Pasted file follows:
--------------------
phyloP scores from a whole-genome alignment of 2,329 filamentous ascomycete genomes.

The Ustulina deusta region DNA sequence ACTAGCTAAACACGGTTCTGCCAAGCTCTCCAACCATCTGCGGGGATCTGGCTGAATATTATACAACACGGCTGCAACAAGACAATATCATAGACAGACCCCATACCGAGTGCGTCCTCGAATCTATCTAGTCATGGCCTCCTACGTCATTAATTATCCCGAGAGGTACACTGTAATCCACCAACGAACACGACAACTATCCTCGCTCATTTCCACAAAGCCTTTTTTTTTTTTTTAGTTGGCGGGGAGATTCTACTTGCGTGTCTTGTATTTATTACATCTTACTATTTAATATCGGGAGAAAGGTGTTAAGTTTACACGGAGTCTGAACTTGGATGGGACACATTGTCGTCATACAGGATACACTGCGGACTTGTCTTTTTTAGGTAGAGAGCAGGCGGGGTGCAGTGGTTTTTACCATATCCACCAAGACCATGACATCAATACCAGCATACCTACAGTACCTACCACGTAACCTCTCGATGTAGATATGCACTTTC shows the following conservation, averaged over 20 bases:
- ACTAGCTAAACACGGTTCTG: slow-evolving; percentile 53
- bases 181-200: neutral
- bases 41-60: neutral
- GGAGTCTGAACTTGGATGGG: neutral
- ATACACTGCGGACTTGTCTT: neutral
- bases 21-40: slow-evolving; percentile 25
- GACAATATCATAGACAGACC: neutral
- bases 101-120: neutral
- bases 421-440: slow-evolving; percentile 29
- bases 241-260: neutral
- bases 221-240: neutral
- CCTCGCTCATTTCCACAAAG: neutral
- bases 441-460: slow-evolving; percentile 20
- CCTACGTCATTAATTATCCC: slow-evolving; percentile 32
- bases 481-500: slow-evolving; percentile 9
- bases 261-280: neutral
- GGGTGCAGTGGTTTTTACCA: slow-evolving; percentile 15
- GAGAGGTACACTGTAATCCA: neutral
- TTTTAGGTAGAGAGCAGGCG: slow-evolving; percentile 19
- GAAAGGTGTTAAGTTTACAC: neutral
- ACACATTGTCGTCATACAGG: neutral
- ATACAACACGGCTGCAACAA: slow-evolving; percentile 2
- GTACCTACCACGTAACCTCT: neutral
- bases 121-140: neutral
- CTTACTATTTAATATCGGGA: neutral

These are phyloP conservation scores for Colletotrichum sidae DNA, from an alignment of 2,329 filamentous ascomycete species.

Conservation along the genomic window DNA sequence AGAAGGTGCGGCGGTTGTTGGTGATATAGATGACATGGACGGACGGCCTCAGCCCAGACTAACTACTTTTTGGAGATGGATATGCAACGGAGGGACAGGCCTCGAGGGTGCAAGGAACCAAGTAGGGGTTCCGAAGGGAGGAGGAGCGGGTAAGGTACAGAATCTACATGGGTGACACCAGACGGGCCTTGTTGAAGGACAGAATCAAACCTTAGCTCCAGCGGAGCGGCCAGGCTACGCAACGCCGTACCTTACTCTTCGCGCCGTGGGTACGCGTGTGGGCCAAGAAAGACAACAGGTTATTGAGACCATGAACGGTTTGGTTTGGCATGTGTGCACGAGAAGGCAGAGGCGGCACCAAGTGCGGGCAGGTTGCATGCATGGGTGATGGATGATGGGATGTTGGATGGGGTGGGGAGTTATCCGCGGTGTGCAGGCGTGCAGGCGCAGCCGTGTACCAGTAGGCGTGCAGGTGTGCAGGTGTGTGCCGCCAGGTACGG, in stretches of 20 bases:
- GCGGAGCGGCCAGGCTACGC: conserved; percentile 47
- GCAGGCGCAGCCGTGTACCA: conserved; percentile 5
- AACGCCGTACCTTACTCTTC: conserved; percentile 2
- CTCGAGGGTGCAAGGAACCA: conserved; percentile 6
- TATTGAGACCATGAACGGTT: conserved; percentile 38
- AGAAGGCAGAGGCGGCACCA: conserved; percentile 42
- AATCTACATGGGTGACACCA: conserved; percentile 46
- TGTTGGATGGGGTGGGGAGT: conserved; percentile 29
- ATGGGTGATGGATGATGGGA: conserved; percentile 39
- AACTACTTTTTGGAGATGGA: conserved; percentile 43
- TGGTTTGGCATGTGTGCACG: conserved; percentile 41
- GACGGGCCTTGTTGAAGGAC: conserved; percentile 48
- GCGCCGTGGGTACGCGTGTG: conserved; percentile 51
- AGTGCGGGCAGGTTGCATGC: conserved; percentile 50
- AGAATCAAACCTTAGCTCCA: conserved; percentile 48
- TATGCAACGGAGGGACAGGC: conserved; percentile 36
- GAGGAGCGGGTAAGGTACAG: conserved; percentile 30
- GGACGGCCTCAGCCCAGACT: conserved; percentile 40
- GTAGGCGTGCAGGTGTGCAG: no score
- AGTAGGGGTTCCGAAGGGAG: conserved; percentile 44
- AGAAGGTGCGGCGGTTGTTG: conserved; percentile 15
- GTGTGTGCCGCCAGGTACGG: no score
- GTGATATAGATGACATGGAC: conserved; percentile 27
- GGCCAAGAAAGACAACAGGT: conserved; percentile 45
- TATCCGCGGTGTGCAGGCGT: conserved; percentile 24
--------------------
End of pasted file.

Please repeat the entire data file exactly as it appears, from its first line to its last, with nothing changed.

phyloP scores from a whole-genome alignment of 2,329 filamentous ascomycete genomes.

The Ustulina deusta region DNA sequence ACTAGCTAAACACGGTTCTGCCAAGCTCTCCAACCATCTGCGGGGATCTGGCTGAATATTATACAACACGGCTGCAACAAGACAATATCATAGACAGACCCCATACCGAGTGCGTCCTCGAATCTATCTAGTCATGGCCTCCTACGTCATTAATTATCCCGAGAGGTACACTGTAATCCACCAACGAACACGACAACTATCCTCGCTCATTTCCACAAAGCCTTTTTTTTTTTTTTAGTTGGCGGGGAGATTCTACTTGCGTGTCTTGTATTTATTACATCTTACTATTTAATATCGGGAGAAAGGTGTTAAGTTTACACGGAGTCTGAACTTGGATGGGACACATTGTCGTCATACAGGATACACTGCGGACTTGTCTTTTTTAGGTAGAGAGCAGGCGGGGTGCAGTGGTTTTTACCATATCCACCAAGACCATGACATCAATACCAGCATACCTACAGTACCTACCACGTAACCTCTCGATGTAGATATGCACTTTC shows the following conservation, averaged over 20 bases:
- ACTAGCTAAACACGGTTCTG: slow-evolving; percentile 53
- bases 181-200: neutral
- bases 41-60: neutral
- GGAGTCTGAACTTGGATGGG: neutral
- ATACACTGCGGACTTGTCTT: neutral
- bases 21-40: slow-evolving; percentile 25
- GACAATATCATAGACAGACC: neutral
- bases 101-120: neutral
- bases 421-440: slow-evolving; percentile 29
- bases 241-260: neutral
- bases 221-240: neutral
- CCTCGCTCATTTCCACAAAG: neutral
- bases 441-460: slow-evolving; percentile 20
- CCTACGTCATTAATTATCCC: slow-evolving; percentile 32
- bases 481-500: slow-evolving; percentile 9
- bases 261-280: neutral
- GGGTGCAGTGGTTTTTACCA: slow-evolving; percentile 15
- GAGAGGTACACTGTAATCCA: neutral
- TTTTAGGTAGAGAGCAGGCG: slow-evolving; percentile 19
- GAAAGGTGTTAAGTTTACAC: neutral
- ACACATTGTCGTCATACAGG: neutral
- ATACAACACGGCTGCAACAA: slow-evolving; percentile 2
- GTACCTACCACGTAACCTCT: neutral
- bases 121-140: neutral
- CTTACTATTTAATATCGGGA: neutral

These are phyloP conservation scores for Colletotrichum sidae DNA, from an alignment of 2,329 filamentous ascomycete species.

Conservation along the genomic window DNA sequence AGAAGGTGCGGCGGTTGTTGGTGATATAGATGACATGGACGGACGGCCTCAGCCCAGACTAACTACTTTTTGGAGATGGATATGCAACGGAGGGACAGGCCTCGAGGGTGCAAGGAACCAAGTAGGGGTTCCGAAGGGAGGAGGAGCGGGTAAGGTACAGAATCTACATGGGTGACACCAGACGGGCCTTGTTGAAGGACAGAATCAAACCTTAGCTCCAGCGGAGCGGCCAGGCTACGCAACGCCGTACCTTACTCTTCGCGCCGTGGGTACGCGTGTGGGCCAAGAAAGACAACAGGTTATTGAGACCATGAACGGTTTGGTTTGGCATGTGTGCACGAGAAGGCAGAGGCGGCACCAAGTGCGGGCAGGTTGCATGCATGGGTGATGGATGATGGGATGTTGGATGGGGTGGGGAGTTATCCGCGGTGTGCAGGCGTGCAGGCGCAGCCGTGTACCAGTAGGCGTGCAGGTGTGCAGGTGTGTGCCGCCAGGTACGG, in stretches of 20 bases:
- GCGGAGCGGCCAGGCTACGC: conserved; percentile 47
- GCAGGCGCAGCCGTGTACCA: conserved; percentile 5
- AACGCCGTACCTTACTCTTC: conserved; percentile 2
- CTCGAGGGTGCAAGGAACCA: conserved; percentile 6
- TATTGAGACCATGAACGGTT: conserved; percentile 38
- AGAAGGCAGAGGCGGCACCA: conserved; percentile 42
- AATCTACATGGGTGACACCA: conserved; percentile 46
- TGTTGGATGGGGTGGGGAGT: conserved; percentile 29
- ATGGGTGATGGATGATGGGA: conserved; percentile 39
- AACTACTTTTTGGAGATGGA: conserved; percentile 43
- TGGTTTGGCATGTGTGCACG: conserved; percentile 41
- GACGGGCCTTGTTGAAGGAC: conserved; percentile 48
- GCGCCGTGGGTACGCGTGTG: conserved; percentile 51
- AGTGCGGGCAGGTTGCATGC: conserved; percentile 50
- AGAATCAAACCTTAGCTCCA: conserved; percentile 48
- TATGCAACGGAGGGACAGGC: conserved; percentile 36
- GAGGAGCGGGTAAGGTACAG: conserved; percentile 30
- GGACGGCCTCAGCCCAGACT: conserved; percentile 40
- GTAGGCGTGCAGGTGTGCAG: no score
- AGTAGGGGTTCCGAAGGGAG: conserved; percentile 44
- AGAAGGTGCGGCGGTTGTTG: conserved; percentile 15
- GTGTGTGCCGCCAGGTACGG: no score
- GTGATATAGATGACATGGAC: conserved; percentile 27
- GGCCAAGAAAGACAACAGGT: conserved; percentile 45
- TATCCGCGGTGTGCAGGCGT: conserved; percentile 24